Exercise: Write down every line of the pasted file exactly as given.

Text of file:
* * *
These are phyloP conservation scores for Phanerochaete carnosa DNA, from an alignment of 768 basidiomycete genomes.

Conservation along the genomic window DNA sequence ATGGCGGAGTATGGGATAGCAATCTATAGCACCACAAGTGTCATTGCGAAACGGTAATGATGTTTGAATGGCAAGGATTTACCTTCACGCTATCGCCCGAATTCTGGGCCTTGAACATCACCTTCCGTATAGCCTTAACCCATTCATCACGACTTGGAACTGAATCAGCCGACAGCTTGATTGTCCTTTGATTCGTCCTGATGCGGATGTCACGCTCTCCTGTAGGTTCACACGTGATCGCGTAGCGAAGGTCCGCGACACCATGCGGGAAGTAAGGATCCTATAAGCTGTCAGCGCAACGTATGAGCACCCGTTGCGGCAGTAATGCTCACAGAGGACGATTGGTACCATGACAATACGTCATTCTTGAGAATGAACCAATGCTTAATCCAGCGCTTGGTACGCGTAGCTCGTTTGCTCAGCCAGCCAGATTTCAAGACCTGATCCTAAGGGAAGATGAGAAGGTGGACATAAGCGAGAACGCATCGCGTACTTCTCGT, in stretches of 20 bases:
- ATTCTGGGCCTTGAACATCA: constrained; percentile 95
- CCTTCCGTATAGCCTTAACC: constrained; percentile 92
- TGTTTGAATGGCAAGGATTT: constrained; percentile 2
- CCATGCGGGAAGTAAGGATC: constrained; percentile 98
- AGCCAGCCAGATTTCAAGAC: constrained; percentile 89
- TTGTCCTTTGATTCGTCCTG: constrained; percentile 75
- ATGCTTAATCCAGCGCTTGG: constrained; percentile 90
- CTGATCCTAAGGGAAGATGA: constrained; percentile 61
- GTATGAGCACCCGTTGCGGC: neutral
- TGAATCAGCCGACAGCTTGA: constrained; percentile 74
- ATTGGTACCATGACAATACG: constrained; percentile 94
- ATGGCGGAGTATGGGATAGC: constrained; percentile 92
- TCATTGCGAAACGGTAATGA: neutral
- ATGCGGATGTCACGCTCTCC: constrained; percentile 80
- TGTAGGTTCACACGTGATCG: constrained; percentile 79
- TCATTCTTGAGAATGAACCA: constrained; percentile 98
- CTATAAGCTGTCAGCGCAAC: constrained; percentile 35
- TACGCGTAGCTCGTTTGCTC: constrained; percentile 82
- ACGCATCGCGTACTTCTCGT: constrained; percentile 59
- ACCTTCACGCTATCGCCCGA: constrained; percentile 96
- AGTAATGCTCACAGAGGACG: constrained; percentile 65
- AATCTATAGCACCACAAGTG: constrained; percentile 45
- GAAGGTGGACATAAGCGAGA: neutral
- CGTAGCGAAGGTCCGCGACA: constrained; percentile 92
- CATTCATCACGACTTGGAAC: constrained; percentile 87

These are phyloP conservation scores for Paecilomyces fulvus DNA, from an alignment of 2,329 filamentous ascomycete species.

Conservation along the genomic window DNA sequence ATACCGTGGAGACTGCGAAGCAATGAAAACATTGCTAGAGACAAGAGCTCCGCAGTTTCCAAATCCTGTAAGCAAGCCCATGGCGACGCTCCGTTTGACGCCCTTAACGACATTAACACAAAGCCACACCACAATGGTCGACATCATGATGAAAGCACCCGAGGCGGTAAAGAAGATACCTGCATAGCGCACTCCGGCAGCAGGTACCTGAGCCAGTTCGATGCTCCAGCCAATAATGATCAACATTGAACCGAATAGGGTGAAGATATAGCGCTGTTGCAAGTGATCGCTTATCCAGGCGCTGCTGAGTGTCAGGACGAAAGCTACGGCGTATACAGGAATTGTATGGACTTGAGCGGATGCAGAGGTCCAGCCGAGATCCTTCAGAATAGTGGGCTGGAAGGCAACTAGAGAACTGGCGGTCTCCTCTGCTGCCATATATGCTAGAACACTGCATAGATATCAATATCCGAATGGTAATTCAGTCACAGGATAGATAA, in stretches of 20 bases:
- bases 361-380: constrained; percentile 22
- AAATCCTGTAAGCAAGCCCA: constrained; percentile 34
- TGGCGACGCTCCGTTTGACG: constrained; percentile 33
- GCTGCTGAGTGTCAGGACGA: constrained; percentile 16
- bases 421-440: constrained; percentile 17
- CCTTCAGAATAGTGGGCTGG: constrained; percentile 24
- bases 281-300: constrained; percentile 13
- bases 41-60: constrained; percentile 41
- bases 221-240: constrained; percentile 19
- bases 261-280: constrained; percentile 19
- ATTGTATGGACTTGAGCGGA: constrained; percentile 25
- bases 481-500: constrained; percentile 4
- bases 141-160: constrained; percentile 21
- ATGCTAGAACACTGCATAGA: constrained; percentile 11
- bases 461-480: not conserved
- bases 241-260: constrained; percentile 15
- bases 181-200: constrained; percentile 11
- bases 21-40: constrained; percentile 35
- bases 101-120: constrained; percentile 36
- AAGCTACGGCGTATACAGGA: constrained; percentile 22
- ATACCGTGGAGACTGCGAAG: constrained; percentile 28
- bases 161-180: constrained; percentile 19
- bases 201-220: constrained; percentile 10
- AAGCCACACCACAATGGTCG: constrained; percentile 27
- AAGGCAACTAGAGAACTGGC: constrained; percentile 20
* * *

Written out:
These are phyloP conservation scores for Phanerochaete carnosa DNA, from an alignment of 768 basidiomycete genomes.

Conservation along the genomic window DNA sequence ATGGCGGAGTATGGGATAGCAATCTATAGCACCACAAGTGTCATTGCGAAACGGTAATGATGTTTGAATGGCAAGGATTTACCTTCACGCTATCGCCCGAATTCTGGGCCTTGAACATCACCTTCCGTATAGCCTTAACCCATTCATCACGACTTGGAACTGAATCAGCCGACAGCTTGATTGTCCTTTGATTCGTCCTGATGCGGATGTCACGCTCTCCTGTAGGTTCACACGTGATCGCGTAGCGAAGGTCCGCGACACCATGCGGGAAGTAAGGATCCTATAAGCTGTCAGCGCAACGTATGAGCACCCGTTGCGGCAGTAATGCTCACAGAGGACGATTGGTACCATGACAATACGTCATTCTTGAGAATGAACCAATGCTTAATCCAGCGCTTGGTACGCGTAGCTCGTTTGCTCAGCCAGCCAGATTTCAAGACCTGATCCTAAGGGAAGATGAGAAGGTGGACATAAGCGAGAACGCATCGCGTACTTCTCGT, in stretches of 20 bases:
- ATTCTGGGCCTTGAACATCA: constrained; percentile 95
- CCTTCCGTATAGCCTTAACC: constrained; percentile 92
- TGTTTGAATGGCAAGGATTT: constrained; percentile 2
- CCATGCGGGAAGTAAGGATC: constrained; percentile 98
- AGCCAGCCAGATTTCAAGAC: constrained; percentile 89
- TTGTCCTTTGATTCGTCCTG: constrained; percentile 75
- ATGCTTAATCCAGCGCTTGG: constrained; percentile 90
- CTGATCCTAAGGGAAGATGA: constrained; percentile 61
- GTATGAGCACCCGTTGCGGC: neutral
- TGAATCAGCCGACAGCTTGA: constrained; percentile 74
- ATTGGTACCATGACAATACG: constrained; percentile 94
- ATGGCGGAGTATGGGATAGC: constrained; percentile 92
- TCATTGCGAAACGGTAATGA: neutral
- ATGCGGATGTCACGCTCTCC: constrained; percentile 80
- TGTAGGTTCACACGTGATCG: constrained; percentile 79
- TCATTCTTGAGAATGAACCA: constrained; percentile 98
- CTATAAGCTGTCAGCGCAAC: constrained; percentile 35
- TACGCGTAGCTCGTTTGCTC: constrained; percentile 82
- ACGCATCGCGTACTTCTCGT: constrained; percentile 59
- ACCTTCACGCTATCGCCCGA: constrained; percentile 96
- AGTAATGCTCACAGAGGACG: constrained; percentile 65
- AATCTATAGCACCACAAGTG: constrained; percentile 45
- GAAGGTGGACATAAGCGAGA: neutral
- CGTAGCGAAGGTCCGCGACA: constrained; percentile 92
- CATTCATCACGACTTGGAAC: constrained; percentile 87

These are phyloP conservation scores for Paecilomyces fulvus DNA, from an alignment of 2,329 filamentous ascomycete species.

Conservation along the genomic window DNA sequence ATACCGTGGAGACTGCGAAGCAATGAAAACATTGCTAGAGACAAGAGCTCCGCAGTTTCCAAATCCTGTAAGCAAGCCCATGGCGACGCTCCGTTTGACGCCCTTAACGACATTAACACAAAGCCACACCACAATGGTCGACATCATGATGAAAGCACCCGAGGCGGTAAAGAAGATACCTGCATAGCGCACTCCGGCAGCAGGTACCTGAGCCAGTTCGATGCTCCAGCCAATAATGATCAACATTGAACCGAATAGGGTGAAGATATAGCGCTGTTGCAAGTGATCGCTTATCCAGGCGCTGCTGAGTGTCAGGACGAAAGCTACGGCGTATACAGGAATTGTATGGACTTGAGCGGATGCAGAGGTCCAGCCGAGATCCTTCAGAATAGTGGGCTGGAAGGCAACTAGAGAACTGGCGGTCTCCTCTGCTGCCATATATGCTAGAACACTGCATAGATATCAATATCCGAATGGTAATTCAGTCACAGGATAGATAA, in stretches of 20 bases:
- bases 361-380: constrained; percentile 22
- AAATCCTGTAAGCAAGCCCA: constrained; percentile 34
- TGGCGACGCTCCGTTTGACG: constrained; percentile 33
- GCTGCTGAGTGTCAGGACGA: constrained; percentile 16
- bases 421-440: constrained; percentile 17
- CCTTCAGAATAGTGGGCTGG: constrained; percentile 24
- bases 281-300: constrained; percentile 13
- bases 41-60: constrained; percentile 41
- bases 221-240: constrained; percentile 19
- bases 261-280: constrained; percentile 19
- ATTGTATGGACTTGAGCGGA: constrained; percentile 25
- bases 481-500: constrained; percentile 4
- bases 141-160: constrained; percentile 21
- ATGCTAGAACACTGCATAGA: constrained; percentile 11
- bases 461-480: not conserved
- bases 241-260: constrained; percentile 15
- bases 181-200: constrained; percentile 11
- bases 21-40: constrained; percentile 35
- bases 101-120: constrained; percentile 36
- AAGCTACGGCGTATACAGGA: constrained; percentile 22
- ATACCGTGGAGACTGCGAAG: constrained; percentile 28
- bases 161-180: constrained; percentile 19
- bases 201-220: constrained; percentile 10
- AAGCCACACCACAATGGTCG: constrained; percentile 27
- AAGGCAACTAGAGAACTGGC: constrained; percentile 20